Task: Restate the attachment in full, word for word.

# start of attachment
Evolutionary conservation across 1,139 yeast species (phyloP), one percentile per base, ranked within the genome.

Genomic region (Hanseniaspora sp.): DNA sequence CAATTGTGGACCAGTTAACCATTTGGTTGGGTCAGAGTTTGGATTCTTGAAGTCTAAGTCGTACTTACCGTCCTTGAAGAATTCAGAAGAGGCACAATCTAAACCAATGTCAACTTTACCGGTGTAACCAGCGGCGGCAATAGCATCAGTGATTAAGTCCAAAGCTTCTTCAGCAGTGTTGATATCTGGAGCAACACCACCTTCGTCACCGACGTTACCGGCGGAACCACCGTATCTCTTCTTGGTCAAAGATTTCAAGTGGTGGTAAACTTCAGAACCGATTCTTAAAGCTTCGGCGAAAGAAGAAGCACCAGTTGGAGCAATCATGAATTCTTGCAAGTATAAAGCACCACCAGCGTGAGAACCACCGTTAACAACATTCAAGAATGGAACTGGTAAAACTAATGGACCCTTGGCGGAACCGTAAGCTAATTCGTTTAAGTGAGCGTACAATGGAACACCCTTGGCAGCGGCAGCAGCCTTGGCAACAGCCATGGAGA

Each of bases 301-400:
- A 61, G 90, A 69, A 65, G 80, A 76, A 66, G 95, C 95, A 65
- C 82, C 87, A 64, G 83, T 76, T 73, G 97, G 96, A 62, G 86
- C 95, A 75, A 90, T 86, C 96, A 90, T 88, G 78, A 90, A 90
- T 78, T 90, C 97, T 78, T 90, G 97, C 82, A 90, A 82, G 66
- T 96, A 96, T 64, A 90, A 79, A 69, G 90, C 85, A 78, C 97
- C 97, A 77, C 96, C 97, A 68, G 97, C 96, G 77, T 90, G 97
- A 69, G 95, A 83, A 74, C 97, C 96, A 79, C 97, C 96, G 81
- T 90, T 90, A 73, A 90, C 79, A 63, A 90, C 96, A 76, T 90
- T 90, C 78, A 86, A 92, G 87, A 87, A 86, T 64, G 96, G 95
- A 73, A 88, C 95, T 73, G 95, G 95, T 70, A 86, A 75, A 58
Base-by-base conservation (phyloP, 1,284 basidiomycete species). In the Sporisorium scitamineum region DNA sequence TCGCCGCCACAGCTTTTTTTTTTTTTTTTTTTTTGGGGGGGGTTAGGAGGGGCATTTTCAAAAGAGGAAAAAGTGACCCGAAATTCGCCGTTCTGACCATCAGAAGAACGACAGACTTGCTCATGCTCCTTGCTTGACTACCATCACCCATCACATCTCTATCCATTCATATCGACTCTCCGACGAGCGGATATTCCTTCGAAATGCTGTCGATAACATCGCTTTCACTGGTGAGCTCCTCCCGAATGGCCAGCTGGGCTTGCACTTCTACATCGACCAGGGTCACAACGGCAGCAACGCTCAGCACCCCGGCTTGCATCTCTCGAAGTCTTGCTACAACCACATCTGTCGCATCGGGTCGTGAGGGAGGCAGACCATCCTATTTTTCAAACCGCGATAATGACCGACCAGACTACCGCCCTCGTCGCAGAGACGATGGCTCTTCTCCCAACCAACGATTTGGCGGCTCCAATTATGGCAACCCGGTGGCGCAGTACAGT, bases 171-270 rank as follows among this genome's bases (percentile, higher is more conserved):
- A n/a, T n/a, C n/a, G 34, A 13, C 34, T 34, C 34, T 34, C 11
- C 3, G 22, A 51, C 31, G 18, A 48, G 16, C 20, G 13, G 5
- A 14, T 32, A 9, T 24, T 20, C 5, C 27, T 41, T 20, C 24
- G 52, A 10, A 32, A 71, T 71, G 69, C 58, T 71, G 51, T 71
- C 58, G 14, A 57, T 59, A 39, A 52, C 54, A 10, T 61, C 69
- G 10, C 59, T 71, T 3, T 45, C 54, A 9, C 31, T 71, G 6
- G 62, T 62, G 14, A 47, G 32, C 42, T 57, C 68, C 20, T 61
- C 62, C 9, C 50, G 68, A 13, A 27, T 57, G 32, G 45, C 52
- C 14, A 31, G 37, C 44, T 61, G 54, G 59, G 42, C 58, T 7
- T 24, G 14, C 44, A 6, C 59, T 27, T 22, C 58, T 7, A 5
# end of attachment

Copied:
Evolutionary conservation across 1,139 yeast species (phyloP), one percentile per base, ranked within the genome.

Genomic region (Hanseniaspora sp.): DNA sequence CAATTGTGGACCAGTTAACCATTTGGTTGGGTCAGAGTTTGGATTCTTGAAGTCTAAGTCGTACTTACCGTCCTTGAAGAATTCAGAAGAGGCACAATCTAAACCAATGTCAACTTTACCGGTGTAACCAGCGGCGGCAATAGCATCAGTGATTAAGTCCAAAGCTTCTTCAGCAGTGTTGATATCTGGAGCAACACCACCTTCGTCACCGACGTTACCGGCGGAACCACCGTATCTCTTCTTGGTCAAAGATTTCAAGTGGTGGTAAACTTCAGAACCGATTCTTAAAGCTTCGGCGAAAGAAGAAGCACCAGTTGGAGCAATCATGAATTCTTGCAAGTATAAAGCACCACCAGCGTGAGAACCACCGTTAACAACATTCAAGAATGGAACTGGTAAAACTAATGGACCCTTGGCGGAACCGTAAGCTAATTCGTTTAAGTGAGCGTACAATGGAACACCCTTGGCAGCGGCAGCAGCCTTGGCAACAGCCATGGAGA

Each of bases 301-400:
- A 61, G 90, A 69, A 65, G 80, A 76, A 66, G 95, C 95, A 65
- C 82, C 87, A 64, G 83, T 76, T 73, G 97, G 96, A 62, G 86
- C 95, A 75, A 90, T 86, C 96, A 90, T 88, G 78, A 90, A 90
- T 78, T 90, C 97, T 78, T 90, G 97, C 82, A 90, A 82, G 66
- T 96, A 96, T 64, A 90, A 79, A 69, G 90, C 85, A 78, C 97
- C 97, A 77, C 96, C 97, A 68, G 97, C 96, G 77, T 90, G 97
- A 69, G 95, A 83, A 74, C 97, C 96, A 79, C 97, C 96, G 81
- T 90, T 90, A 73, A 90, C 79, A 63, A 90, C 96, A 76, T 90
- T 90, C 78, A 86, A 92, G 87, A 87, A 86, T 64, G 96, G 95
- A 73, A 88, C 95, T 73, G 95, G 95, T 70, A 86, A 75, A 58
Base-by-base conservation (phyloP, 1,284 basidiomycete species). In the Sporisorium scitamineum region DNA sequence TCGCCGCCACAGCTTTTTTTTTTTTTTTTTTTTTGGGGGGGGTTAGGAGGGGCATTTTCAAAAGAGGAAAAAGTGACCCGAAATTCGCCGTTCTGACCATCAGAAGAACGACAGACTTGCTCATGCTCCTTGCTTGACTACCATCACCCATCACATCTCTATCCATTCATATCGACTCTCCGACGAGCGGATATTCCTTCGAAATGCTGTCGATAACATCGCTTTCACTGGTGAGCTCCTCCCGAATGGCCAGCTGGGCTTGCACTTCTACATCGACCAGGGTCACAACGGCAGCAACGCTCAGCACCCCGGCTTGCATCTCTCGAAGTCTTGCTACAACCACATCTGTCGCATCGGGTCGTGAGGGAGGCAGACCATCCTATTTTTCAAACCGCGATAATGACCGACCAGACTACCGCCCTCGTCGCAGAGACGATGGCTCTTCTCCCAACCAACGATTTGGCGGCTCCAATTATGGCAACCCGGTGGCGCAGTACAGT, bases 171-270 rank as follows among this genome's bases (percentile, higher is more conserved):
- A n/a, T n/a, C n/a, G 34, A 13, C 34, T 34, C 34, T 34, C 11
- C 3, G 22, A 51, C 31, G 18, A 48, G 16, C 20, G 13, G 5
- A 14, T 32, A 9, T 24, T 20, C 5, C 27, T 41, T 20, C 24
- G 52, A 10, A 32, A 71, T 71, G 69, C 58, T 71, G 51, T 71
- C 58, G 14, A 57, T 59, A 39, A 52, C 54, A 10, T 61, C 69
- G 10, C 59, T 71, T 3, T 45, C 54, A 9, C 31, T 71, G 6
- G 62, T 62, G 14, A 47, G 32, C 42, T 57, C 68, C 20, T 61
- C 62, C 9, C 50, G 68, A 13, A 27, T 57, G 32, G 45, C 52
- C 14, A 31, G 37, C 44, T 61, G 54, G 59, G 42, C 58, T 7
- T 24, G 14, C 44, A 6, C 59, T 27, T 22, C 58, T 7, A 5